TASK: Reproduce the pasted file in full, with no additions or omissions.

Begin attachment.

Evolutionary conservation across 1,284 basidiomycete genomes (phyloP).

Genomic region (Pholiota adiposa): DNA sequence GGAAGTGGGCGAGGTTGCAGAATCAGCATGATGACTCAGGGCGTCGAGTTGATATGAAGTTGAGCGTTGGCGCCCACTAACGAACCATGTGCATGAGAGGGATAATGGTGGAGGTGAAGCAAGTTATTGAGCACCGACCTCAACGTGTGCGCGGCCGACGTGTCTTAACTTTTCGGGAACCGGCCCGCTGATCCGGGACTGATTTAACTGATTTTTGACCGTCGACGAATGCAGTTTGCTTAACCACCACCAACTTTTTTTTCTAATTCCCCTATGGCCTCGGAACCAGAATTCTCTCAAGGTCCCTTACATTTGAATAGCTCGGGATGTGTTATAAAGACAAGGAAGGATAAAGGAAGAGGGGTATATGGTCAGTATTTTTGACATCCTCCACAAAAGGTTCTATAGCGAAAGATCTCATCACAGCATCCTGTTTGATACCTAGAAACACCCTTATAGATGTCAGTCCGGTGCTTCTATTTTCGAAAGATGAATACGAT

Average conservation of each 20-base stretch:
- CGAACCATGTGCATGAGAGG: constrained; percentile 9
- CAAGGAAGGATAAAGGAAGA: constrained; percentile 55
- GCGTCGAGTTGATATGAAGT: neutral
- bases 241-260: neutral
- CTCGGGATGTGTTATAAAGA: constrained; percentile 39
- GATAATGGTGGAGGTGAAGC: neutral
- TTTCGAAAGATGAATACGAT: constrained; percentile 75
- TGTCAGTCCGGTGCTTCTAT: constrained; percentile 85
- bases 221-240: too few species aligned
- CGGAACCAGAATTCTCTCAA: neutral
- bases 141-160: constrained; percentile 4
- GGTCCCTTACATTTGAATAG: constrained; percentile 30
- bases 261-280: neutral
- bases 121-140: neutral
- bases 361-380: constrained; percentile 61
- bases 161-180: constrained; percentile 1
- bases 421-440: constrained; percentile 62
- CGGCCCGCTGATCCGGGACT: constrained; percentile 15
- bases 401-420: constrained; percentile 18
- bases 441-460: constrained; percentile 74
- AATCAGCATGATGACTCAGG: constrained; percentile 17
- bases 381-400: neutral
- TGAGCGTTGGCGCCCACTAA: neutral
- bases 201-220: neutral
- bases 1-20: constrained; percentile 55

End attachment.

Evolutionary conservation across 1,284 basidiomycete genomes (phyloP).

Genomic region (Pholiota adiposa): DNA sequence GGAAGTGGGCGAGGTTGCAGAATCAGCATGATGACTCAGGGCGTCGAGTTGATATGAAGTTGAGCGTTGGCGCCCACTAACGAACCATGTGCATGAGAGGGATAATGGTGGAGGTGAAGCAAGTTATTGAGCACCGACCTCAACGTGTGCGCGGCCGACGTGTCTTAACTTTTCGGGAACCGGCCCGCTGATCCGGGACTGATTTAACTGATTTTTGACCGTCGACGAATGCAGTTTGCTTAACCACCACCAACTTTTTTTTCTAATTCCCCTATGGCCTCGGAACCAGAATTCTCTCAAGGTCCCTTACATTTGAATAGCTCGGGATGTGTTATAAAGACAAGGAAGGATAAAGGAAGAGGGGTATATGGTCAGTATTTTTGACATCCTCCACAAAAGGTTCTATAGCGAAAGATCTCATCACAGCATCCTGTTTGATACCTAGAAACACCCTTATAGATGTCAGTCCGGTGCTTCTATTTTCGAAAGATGAATACGAT

Average conservation of each 20-base stretch:
- CGAACCATGTGCATGAGAGG: constrained; percentile 9
- CAAGGAAGGATAAAGGAAGA: constrained; percentile 55
- GCGTCGAGTTGATATGAAGT: neutral
- bases 241-260: neutral
- CTCGGGATGTGTTATAAAGA: constrained; percentile 39
- GATAATGGTGGAGGTGAAGC: neutral
- TTTCGAAAGATGAATACGAT: constrained; percentile 75
- TGTCAGTCCGGTGCTTCTAT: constrained; percentile 85
- bases 221-240: too few species aligned
- CGGAACCAGAATTCTCTCAA: neutral
- bases 141-160: constrained; percentile 4
- GGTCCCTTACATTTGAATAG: constrained; percentile 30
- bases 261-280: neutral
- bases 121-140: neutral
- bases 361-380: constrained; percentile 61
- bases 161-180: constrained; percentile 1
- bases 421-440: constrained; percentile 62
- CGGCCCGCTGATCCGGGACT: constrained; percentile 15
- bases 401-420: constrained; percentile 18
- bases 441-460: constrained; percentile 74
- AATCAGCATGATGACTCAGG: constrained; percentile 17
- bases 381-400: neutral
- TGAGCGTTGGCGCCCACTAA: neutral
- bases 201-220: neutral
- bases 1-20: constrained; percentile 55